Review Zeiss Batis 2/40 CF

The Zeiss Batis 2/40mm is a lens that nicely fills the gap between the 25mm and the 85mm Batis. It is bright and can also focus very close and can thus be used as a semi-macro lens. That makes it very versatile.

Zeiss Batis 40mm lens review

Universal: Zeiss Batis 2/40mm

The Zeiss 40 mm f/2.0 has a somewhat less common focus at 40 mm, but it is not unique of its kind. Sigma recently released a 40mm in the Art series, and there is a 40mm pancake from Canon for the full-frame SLR models. If you look at the definition of a standard lens, namely a lens with a focal point that corresponds to the diagonal of the sensor, then a 40mm is actually a better standard lens than a 50mm. The diagonal of the sensor is about 43mm. A 40mm is therefore closer than a 50mm. A 40mm also somewhat resembles the popular 35mm that is so useful for documentary photography. And once you are used to this focal point, the Zeiss Batis 2/40mm is a lens that is universally applicable. It lends itself just as well to portraits and close-ups as to street and documentary photography where you show a bit more of the environment than is possible with a 50mm. The Zeiss Batis 2/40mm has the abbreviation CF behind its name. That stands for Close Focus. You can also focus nice and close, so you do not have to bring a separate macro for the smaller details.

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BUILD AND autofocus

zeiss batis 240cf product 03

The Zeiss Batis 2/40 CF has the familiar minimalistic design that characterizes all Batis lenses. The lens is slim at the back and gets wider toward the front. The included lens hood fits over the lens backwards and thus a bit wider. The lens has an almost organic design. The focus ring has no ridges and forms a visual whole with the rest of the lens. That also makes the ring a bit slippery, which can sometimes be a disadvantage in practice. This Batis is the only one of the series that has a switch for limiting the focus range. That's handy, since with close-up shots you can prevent the focus from searching the whole range to infinity or vice versa, searching the close range if you want to focus at two or three meters. The autofocus works quickly and precisely, especially at full aperture, and the focus limiter also helps to prevent unnecessary focusing. The lens has no image stabilization, but that is not a problem because all new full-frame E cameras from Sony have it in the body. The lens is made quite weatherproof, including a gasket on the back to complete the seal on the mount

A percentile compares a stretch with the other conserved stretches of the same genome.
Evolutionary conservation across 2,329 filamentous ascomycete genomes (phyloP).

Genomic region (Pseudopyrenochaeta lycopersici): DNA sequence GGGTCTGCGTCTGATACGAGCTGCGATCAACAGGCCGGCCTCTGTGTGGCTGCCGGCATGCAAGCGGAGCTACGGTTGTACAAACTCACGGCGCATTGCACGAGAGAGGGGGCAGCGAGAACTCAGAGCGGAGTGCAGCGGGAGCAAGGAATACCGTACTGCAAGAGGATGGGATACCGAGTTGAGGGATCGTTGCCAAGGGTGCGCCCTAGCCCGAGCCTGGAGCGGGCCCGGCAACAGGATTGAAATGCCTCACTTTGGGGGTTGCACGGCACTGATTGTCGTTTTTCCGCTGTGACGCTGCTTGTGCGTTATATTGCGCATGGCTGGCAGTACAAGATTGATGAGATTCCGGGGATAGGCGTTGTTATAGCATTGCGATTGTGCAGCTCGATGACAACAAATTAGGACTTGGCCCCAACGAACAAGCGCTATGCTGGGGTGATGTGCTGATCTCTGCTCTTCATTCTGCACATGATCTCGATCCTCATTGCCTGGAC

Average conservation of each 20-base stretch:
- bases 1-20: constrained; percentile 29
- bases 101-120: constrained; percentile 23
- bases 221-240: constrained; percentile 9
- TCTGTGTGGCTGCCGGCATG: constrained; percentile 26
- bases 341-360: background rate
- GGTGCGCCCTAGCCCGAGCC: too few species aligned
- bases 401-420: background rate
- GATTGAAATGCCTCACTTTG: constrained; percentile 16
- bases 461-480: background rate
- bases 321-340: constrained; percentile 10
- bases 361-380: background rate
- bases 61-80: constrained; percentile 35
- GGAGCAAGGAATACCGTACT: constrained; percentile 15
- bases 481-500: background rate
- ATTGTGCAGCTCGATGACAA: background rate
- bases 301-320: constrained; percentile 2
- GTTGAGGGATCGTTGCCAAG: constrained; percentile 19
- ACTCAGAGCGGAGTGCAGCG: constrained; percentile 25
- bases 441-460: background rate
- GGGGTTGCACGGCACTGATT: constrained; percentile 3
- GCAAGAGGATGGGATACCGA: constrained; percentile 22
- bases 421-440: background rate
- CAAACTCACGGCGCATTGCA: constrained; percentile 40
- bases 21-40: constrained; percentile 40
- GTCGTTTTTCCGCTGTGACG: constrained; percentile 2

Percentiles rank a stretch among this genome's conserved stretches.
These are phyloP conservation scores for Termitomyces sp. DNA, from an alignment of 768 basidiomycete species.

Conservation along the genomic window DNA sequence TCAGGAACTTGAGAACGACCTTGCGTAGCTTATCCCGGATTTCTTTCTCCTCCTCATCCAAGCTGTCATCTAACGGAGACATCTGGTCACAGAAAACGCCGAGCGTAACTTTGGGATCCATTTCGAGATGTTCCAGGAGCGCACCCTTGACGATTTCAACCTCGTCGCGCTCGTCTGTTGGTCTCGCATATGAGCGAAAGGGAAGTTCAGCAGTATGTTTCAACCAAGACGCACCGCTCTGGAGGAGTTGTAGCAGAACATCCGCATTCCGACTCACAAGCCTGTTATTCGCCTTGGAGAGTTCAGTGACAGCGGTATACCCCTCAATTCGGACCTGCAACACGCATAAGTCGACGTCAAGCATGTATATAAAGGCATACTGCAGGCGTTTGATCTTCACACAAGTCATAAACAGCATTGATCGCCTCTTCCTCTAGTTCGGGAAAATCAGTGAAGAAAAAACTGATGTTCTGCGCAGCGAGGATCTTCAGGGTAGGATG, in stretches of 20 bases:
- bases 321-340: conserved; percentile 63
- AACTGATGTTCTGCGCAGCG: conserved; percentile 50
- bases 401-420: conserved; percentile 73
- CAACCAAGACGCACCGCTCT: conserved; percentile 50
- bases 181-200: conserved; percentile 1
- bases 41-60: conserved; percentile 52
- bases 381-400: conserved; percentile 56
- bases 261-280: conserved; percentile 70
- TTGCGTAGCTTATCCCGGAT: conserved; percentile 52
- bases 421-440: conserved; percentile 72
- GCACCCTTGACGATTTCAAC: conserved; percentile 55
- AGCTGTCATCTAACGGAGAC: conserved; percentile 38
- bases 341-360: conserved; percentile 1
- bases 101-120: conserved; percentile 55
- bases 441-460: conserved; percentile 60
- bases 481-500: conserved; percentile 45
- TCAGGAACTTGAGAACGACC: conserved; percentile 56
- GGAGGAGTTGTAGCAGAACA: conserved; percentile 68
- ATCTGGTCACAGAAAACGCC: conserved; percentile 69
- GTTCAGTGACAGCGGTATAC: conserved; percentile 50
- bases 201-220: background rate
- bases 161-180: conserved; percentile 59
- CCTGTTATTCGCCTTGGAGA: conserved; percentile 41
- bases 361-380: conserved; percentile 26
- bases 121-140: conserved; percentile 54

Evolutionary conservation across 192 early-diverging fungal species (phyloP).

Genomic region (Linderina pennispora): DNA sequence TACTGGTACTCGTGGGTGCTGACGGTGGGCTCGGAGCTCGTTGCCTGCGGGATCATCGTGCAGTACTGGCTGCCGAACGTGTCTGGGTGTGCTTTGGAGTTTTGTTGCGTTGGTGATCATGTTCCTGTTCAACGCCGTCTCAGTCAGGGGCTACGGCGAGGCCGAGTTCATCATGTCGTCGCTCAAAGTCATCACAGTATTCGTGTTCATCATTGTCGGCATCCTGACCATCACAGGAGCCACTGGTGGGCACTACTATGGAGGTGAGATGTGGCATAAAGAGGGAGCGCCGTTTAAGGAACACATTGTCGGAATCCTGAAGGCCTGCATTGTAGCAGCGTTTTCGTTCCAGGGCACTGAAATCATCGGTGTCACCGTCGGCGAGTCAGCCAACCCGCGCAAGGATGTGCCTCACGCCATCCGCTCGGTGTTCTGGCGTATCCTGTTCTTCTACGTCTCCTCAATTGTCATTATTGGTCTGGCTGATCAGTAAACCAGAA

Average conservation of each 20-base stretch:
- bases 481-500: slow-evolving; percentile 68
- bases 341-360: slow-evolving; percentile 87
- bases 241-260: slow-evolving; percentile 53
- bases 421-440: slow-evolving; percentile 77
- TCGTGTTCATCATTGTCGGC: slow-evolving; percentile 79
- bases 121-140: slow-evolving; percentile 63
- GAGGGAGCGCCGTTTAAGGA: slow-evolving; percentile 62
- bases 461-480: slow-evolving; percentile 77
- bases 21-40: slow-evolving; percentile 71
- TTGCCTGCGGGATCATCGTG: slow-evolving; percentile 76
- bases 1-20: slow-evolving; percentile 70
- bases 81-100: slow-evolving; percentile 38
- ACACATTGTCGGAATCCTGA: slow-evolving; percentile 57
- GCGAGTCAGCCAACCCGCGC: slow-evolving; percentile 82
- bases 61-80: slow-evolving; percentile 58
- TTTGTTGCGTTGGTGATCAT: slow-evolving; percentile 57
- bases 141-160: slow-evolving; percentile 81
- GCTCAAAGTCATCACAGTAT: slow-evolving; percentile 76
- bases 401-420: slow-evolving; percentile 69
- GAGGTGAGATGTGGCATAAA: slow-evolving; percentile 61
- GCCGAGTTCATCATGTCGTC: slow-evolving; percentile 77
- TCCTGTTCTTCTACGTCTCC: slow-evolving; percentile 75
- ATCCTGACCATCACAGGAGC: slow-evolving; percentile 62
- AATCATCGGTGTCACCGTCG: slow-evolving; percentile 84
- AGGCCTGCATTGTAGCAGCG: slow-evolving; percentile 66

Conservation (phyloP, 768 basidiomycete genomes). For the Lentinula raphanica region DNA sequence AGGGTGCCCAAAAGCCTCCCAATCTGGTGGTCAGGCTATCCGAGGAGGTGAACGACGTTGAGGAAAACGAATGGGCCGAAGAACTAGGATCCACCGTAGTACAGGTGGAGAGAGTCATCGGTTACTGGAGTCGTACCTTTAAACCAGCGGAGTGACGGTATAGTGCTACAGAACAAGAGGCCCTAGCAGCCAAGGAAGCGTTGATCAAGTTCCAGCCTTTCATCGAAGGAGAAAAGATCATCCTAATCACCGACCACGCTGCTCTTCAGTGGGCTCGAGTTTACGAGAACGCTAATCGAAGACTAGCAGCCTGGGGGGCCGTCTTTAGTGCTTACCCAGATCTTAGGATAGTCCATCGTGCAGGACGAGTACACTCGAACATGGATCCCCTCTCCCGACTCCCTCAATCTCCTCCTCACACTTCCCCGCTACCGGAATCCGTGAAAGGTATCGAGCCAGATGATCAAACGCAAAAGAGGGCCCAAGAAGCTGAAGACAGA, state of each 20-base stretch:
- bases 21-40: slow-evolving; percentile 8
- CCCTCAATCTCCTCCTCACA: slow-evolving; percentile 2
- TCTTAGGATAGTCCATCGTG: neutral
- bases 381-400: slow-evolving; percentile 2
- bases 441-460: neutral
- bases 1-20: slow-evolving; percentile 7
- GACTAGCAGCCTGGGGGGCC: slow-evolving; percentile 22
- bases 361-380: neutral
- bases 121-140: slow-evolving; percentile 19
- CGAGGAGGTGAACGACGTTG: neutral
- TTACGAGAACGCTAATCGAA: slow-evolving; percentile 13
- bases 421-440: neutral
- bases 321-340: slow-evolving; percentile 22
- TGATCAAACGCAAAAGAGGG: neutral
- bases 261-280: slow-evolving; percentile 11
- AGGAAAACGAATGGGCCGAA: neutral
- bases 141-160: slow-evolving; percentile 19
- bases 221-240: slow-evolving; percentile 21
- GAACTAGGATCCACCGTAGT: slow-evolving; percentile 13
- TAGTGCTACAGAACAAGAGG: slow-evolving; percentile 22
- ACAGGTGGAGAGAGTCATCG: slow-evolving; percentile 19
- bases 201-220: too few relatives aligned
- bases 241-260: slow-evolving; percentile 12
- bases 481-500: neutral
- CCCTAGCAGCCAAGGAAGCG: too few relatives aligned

OLED